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Indonesia asks India to cut palm oil tariffs in exchange for sugar imports

FILE PHOTO: A Vietnamese security officer shows the way to Indonesia's Trade Minister Enggartiasto Lukita's room during the APEC Ministers Responsible For Trade (APEC MRT 23) meeting in Hanoi, Vietnam May 21, 2017. REUTERS/Kham/File photo

JAKARTA (Reuters) - Indonesia has asked India to cut its tariff on refined palm oil to 45 percent, matching the levy faced by rival producer Malaysia, and has offered market access for Indian sugar in exchange, the trade ministry said on Saturday.

Trade Minister Enggartiasto Lukita made the request during a meeting with Suresh Prabhu, India's minister of commerce, industry and civil aviation on the sidelines of an India-ASEAN Expo and Summit in the capital of New Delhi.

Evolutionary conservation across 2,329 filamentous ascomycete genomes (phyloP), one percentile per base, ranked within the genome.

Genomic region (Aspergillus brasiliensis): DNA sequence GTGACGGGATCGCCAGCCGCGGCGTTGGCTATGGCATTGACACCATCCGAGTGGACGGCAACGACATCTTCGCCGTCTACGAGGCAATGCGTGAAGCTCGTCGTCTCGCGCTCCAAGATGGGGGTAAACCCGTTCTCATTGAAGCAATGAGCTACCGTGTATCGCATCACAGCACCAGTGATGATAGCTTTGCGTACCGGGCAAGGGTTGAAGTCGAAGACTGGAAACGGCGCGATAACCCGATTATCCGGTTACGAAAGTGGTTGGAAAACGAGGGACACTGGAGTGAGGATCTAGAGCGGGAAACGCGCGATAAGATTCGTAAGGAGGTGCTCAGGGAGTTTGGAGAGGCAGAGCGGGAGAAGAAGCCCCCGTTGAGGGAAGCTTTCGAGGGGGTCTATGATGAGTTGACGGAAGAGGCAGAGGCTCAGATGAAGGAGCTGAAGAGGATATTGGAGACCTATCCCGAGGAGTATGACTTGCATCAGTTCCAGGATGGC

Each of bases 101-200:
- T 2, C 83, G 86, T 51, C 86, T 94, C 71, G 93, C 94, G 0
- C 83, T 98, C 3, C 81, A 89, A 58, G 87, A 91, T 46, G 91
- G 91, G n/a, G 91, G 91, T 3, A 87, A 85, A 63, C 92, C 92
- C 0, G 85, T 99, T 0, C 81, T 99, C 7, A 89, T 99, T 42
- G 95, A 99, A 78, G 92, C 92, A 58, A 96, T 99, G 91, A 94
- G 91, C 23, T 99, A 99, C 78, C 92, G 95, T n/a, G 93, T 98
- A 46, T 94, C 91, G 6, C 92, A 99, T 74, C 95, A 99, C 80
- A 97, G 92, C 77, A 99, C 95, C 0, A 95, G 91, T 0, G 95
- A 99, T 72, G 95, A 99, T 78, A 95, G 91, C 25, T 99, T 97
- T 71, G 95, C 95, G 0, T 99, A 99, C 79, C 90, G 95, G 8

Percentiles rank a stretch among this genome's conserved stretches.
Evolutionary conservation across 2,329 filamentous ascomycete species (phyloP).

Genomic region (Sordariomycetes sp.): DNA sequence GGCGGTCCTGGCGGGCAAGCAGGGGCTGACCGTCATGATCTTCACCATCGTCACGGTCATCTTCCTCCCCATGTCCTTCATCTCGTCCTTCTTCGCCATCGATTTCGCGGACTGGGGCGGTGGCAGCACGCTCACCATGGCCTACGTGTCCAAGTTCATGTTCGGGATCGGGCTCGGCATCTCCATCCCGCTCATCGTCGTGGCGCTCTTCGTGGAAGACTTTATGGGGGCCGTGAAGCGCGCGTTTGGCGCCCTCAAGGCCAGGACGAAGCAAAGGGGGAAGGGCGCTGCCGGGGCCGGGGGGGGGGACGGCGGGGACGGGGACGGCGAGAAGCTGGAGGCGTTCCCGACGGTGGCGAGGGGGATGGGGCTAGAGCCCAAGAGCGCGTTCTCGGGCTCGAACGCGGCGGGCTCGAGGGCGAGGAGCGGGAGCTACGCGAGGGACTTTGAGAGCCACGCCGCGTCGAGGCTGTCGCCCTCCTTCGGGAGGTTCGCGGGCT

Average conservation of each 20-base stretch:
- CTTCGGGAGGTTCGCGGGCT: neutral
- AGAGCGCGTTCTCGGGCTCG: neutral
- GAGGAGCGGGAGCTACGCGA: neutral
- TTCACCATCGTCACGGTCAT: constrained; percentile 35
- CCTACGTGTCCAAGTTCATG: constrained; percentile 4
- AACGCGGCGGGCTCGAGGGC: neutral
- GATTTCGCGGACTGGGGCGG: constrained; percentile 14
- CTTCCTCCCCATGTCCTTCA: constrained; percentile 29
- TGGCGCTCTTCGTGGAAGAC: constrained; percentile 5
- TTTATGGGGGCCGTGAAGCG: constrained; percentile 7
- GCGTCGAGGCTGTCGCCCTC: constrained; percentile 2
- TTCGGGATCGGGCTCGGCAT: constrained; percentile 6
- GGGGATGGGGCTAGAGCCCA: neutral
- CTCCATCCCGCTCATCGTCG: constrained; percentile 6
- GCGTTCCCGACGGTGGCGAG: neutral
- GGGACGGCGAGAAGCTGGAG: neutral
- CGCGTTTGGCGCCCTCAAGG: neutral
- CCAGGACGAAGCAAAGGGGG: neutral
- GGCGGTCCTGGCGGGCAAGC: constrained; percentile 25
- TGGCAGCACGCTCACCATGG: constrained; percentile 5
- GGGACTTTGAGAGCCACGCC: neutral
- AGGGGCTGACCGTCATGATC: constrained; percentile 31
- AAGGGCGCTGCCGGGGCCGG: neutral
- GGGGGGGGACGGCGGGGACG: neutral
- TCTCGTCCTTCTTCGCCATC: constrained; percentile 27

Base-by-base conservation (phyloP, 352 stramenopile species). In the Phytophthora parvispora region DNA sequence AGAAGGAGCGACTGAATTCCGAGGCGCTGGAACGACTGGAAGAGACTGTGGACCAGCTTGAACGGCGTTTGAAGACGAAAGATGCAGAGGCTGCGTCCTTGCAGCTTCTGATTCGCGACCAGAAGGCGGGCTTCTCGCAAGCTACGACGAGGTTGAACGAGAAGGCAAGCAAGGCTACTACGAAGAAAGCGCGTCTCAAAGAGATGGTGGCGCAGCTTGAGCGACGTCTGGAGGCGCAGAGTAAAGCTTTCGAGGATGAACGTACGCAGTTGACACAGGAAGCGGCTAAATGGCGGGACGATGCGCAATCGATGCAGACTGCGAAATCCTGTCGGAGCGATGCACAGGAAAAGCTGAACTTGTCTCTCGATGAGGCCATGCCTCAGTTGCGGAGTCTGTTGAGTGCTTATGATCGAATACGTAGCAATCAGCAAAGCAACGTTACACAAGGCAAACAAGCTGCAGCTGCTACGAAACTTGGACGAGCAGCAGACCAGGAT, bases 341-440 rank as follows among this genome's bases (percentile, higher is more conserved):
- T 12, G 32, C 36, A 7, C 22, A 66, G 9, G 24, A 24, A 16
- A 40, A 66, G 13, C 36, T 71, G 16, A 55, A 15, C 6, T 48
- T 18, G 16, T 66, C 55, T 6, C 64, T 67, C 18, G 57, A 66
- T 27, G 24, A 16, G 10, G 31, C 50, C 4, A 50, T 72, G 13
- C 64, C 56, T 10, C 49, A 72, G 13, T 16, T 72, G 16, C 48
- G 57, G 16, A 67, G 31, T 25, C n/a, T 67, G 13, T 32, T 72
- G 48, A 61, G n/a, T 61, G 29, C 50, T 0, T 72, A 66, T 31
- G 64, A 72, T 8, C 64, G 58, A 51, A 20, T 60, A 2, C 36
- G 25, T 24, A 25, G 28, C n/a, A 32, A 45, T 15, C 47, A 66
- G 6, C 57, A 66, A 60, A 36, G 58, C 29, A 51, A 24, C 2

Jakarta asked for a 5 percentage point cut in India's import tax to match the tariff of 45 percent New Delhi charges on products from neighbouring Malaysia, Lukita said in a statement.

"In return, Indonesia is willing to open up market access for raw sugar from India that is needed by our national industry," he said, adding that Indonesia now imports raw sugar from Thailand and Australia.

India responded positively, the minister added.

Indonesia and Malaysia are the world's biggest producers of palm oil and India, the world's largest importer of edible oils, is an important market for both.

Delhi has already cut import taxes on crude and refined palm oil from Southeast Asian countries on Jan. 1, at the request of suppliers.

Traders said the bulk of Indian palm oil imports usually come from Indonesia, though a difference of 5 percentage points in taxes could increase Malaysia's market share.

Indonesia shipped 6.7 million tonnes of palm oil to India in 2018, its palm producers association says.


(Reporting by Bernadette Christina Munthe; Writing by Gayatri Suroyo; Editing by Clarence Fernandez)